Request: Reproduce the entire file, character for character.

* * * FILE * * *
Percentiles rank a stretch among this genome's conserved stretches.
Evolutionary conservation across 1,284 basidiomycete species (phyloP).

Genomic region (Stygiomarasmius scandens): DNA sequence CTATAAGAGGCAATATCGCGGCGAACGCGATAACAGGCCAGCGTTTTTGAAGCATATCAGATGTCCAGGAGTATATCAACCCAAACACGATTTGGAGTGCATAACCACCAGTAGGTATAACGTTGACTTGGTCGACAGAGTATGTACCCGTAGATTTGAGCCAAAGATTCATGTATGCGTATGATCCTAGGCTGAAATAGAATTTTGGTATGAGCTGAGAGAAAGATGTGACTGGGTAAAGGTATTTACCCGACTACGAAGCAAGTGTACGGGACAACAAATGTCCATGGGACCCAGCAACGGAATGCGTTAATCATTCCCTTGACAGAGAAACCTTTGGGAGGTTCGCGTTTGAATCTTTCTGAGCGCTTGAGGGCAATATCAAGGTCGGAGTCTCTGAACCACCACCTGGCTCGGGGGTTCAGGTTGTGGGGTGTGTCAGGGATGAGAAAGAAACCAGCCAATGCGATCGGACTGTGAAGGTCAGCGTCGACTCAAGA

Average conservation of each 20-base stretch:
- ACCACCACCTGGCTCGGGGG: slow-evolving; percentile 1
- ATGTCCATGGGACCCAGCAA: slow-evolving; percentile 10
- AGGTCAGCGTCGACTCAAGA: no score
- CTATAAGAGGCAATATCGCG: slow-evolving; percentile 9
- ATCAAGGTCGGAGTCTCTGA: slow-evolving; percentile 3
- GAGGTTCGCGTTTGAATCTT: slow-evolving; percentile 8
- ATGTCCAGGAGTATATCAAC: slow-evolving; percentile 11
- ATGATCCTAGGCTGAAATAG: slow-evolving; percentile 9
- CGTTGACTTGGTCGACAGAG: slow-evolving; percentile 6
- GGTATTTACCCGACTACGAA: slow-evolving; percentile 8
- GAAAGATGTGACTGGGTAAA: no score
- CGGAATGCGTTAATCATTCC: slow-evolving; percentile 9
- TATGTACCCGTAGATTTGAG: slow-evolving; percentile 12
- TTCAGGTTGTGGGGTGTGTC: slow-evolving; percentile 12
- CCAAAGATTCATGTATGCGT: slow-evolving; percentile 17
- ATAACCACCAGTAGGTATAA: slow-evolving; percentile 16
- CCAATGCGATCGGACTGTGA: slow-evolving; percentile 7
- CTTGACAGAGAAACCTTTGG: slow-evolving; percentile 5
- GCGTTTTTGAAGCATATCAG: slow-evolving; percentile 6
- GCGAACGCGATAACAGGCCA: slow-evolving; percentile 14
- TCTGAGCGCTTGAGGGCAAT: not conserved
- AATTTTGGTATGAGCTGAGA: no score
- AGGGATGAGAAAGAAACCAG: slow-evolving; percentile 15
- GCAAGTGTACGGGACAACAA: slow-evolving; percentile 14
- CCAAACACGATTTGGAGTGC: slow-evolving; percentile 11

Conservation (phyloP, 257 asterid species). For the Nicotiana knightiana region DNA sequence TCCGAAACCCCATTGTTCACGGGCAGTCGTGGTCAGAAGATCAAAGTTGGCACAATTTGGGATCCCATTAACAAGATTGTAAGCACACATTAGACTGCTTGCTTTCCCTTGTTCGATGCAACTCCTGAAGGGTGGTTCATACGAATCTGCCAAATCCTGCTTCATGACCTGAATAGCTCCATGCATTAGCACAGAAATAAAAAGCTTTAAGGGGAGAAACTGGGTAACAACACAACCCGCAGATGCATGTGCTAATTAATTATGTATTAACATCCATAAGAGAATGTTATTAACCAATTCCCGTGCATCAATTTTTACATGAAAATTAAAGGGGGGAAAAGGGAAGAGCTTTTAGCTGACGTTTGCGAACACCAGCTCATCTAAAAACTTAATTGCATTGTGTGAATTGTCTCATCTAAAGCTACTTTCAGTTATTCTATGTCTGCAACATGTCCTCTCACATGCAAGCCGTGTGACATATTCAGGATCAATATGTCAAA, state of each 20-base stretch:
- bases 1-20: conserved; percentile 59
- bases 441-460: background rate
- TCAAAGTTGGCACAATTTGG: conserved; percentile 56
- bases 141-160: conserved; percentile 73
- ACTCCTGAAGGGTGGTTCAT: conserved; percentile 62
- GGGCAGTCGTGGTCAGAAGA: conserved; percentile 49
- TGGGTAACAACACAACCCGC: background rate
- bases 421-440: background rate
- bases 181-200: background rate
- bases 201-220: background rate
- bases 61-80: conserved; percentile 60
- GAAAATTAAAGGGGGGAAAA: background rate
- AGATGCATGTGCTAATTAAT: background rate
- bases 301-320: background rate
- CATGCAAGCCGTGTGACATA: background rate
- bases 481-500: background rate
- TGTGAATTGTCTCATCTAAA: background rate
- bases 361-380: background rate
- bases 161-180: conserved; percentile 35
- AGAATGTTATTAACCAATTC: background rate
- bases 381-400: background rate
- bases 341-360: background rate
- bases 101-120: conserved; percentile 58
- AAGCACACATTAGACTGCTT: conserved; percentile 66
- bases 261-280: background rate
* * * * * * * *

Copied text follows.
Percentiles rank a stretch among this genome's conserved stretches.
Evolutionary conservation across 1,284 basidiomycete species (phyloP).

Genomic region (Stygiomarasmius scandens): DNA sequence CTATAAGAGGCAATATCGCGGCGAACGCGATAACAGGCCAGCGTTTTTGAAGCATATCAGATGTCCAGGAGTATATCAACCCAAACACGATTTGGAGTGCATAACCACCAGTAGGTATAACGTTGACTTGGTCGACAGAGTATGTACCCGTAGATTTGAGCCAAAGATTCATGTATGCGTATGATCCTAGGCTGAAATAGAATTTTGGTATGAGCTGAGAGAAAGATGTGACTGGGTAAAGGTATTTACCCGACTACGAAGCAAGTGTACGGGACAACAAATGTCCATGGGACCCAGCAACGGAATGCGTTAATCATTCCCTTGACAGAGAAACCTTTGGGAGGTTCGCGTTTGAATCTTTCTGAGCGCTTGAGGGCAATATCAAGGTCGGAGTCTCTGAACCACCACCTGGCTCGGGGGTTCAGGTTGTGGGGTGTGTCAGGGATGAGAAAGAAACCAGCCAATGCGATCGGACTGTGAAGGTCAGCGTCGACTCAAGA

Average conservation of each 20-base stretch:
- ACCACCACCTGGCTCGGGGG: slow-evolving; percentile 1
- ATGTCCATGGGACCCAGCAA: slow-evolving; percentile 10
- AGGTCAGCGTCGACTCAAGA: no score
- CTATAAGAGGCAATATCGCG: slow-evolving; percentile 9
- ATCAAGGTCGGAGTCTCTGA: slow-evolving; percentile 3
- GAGGTTCGCGTTTGAATCTT: slow-evolving; percentile 8
- ATGTCCAGGAGTATATCAAC: slow-evolving; percentile 11
- ATGATCCTAGGCTGAAATAG: slow-evolving; percentile 9
- CGTTGACTTGGTCGACAGAG: slow-evolving; percentile 6
- GGTATTTACCCGACTACGAA: slow-evolving; percentile 8
- GAAAGATGTGACTGGGTAAA: no score
- CGGAATGCGTTAATCATTCC: slow-evolving; percentile 9
- TATGTACCCGTAGATTTGAG: slow-evolving; percentile 12
- TTCAGGTTGTGGGGTGTGTC: slow-evolving; percentile 12
- CCAAAGATTCATGTATGCGT: slow-evolving; percentile 17
- ATAACCACCAGTAGGTATAA: slow-evolving; percentile 16
- CCAATGCGATCGGACTGTGA: slow-evolving; percentile 7
- CTTGACAGAGAAACCTTTGG: slow-evolving; percentile 5
- GCGTTTTTGAAGCATATCAG: slow-evolving; percentile 6
- GCGAACGCGATAACAGGCCA: slow-evolving; percentile 14
- TCTGAGCGCTTGAGGGCAAT: not conserved
- AATTTTGGTATGAGCTGAGA: no score
- AGGGATGAGAAAGAAACCAG: slow-evolving; percentile 15
- GCAAGTGTACGGGACAACAA: slow-evolving; percentile 14
- CCAAACACGATTTGGAGTGC: slow-evolving; percentile 11

Conservation (phyloP, 257 asterid species). For the Nicotiana knightiana region DNA sequence TCCGAAACCCCATTGTTCACGGGCAGTCGTGGTCAGAAGATCAAAGTTGGCACAATTTGGGATCCCATTAACAAGATTGTAAGCACACATTAGACTGCTTGCTTTCCCTTGTTCGATGCAACTCCTGAAGGGTGGTTCATACGAATCTGCCAAATCCTGCTTCATGACCTGAATAGCTCCATGCATTAGCACAGAAATAAAAAGCTTTAAGGGGAGAAACTGGGTAACAACACAACCCGCAGATGCATGTGCTAATTAATTATGTATTAACATCCATAAGAGAATGTTATTAACCAATTCCCGTGCATCAATTTTTACATGAAAATTAAAGGGGGGAAAAGGGAAGAGCTTTTAGCTGACGTTTGCGAACACCAGCTCATCTAAAAACTTAATTGCATTGTGTGAATTGTCTCATCTAAAGCTACTTTCAGTTATTCTATGTCTGCAACATGTCCTCTCACATGCAAGCCGTGTGACATATTCAGGATCAATATGTCAAA, state of each 20-base stretch:
- bases 1-20: conserved; percentile 59
- bases 441-460: background rate
- TCAAAGTTGGCACAATTTGG: conserved; percentile 56
- bases 141-160: conserved; percentile 73
- ACTCCTGAAGGGTGGTTCAT: conserved; percentile 62
- GGGCAGTCGTGGTCAGAAGA: conserved; percentile 49
- TGGGTAACAACACAACCCGC: background rate
- bases 421-440: background rate
- bases 181-200: background rate
- bases 201-220: background rate
- bases 61-80: conserved; percentile 60
- GAAAATTAAAGGGGGGAAAA: background rate
- AGATGCATGTGCTAATTAAT: background rate
- bases 301-320: background rate
- CATGCAAGCCGTGTGACATA: background rate
- bases 481-500: background rate
- TGTGAATTGTCTCATCTAAA: background rate
- bases 361-380: background rate
- bases 161-180: conserved; percentile 35
- AGAATGTTATTAACCAATTC: background rate
- bases 381-400: background rate
- bases 341-360: background rate
- bases 101-120: conserved; percentile 58
- AAGCACACATTAGACTGCTT: conserved; percentile 66
- bases 261-280: background rate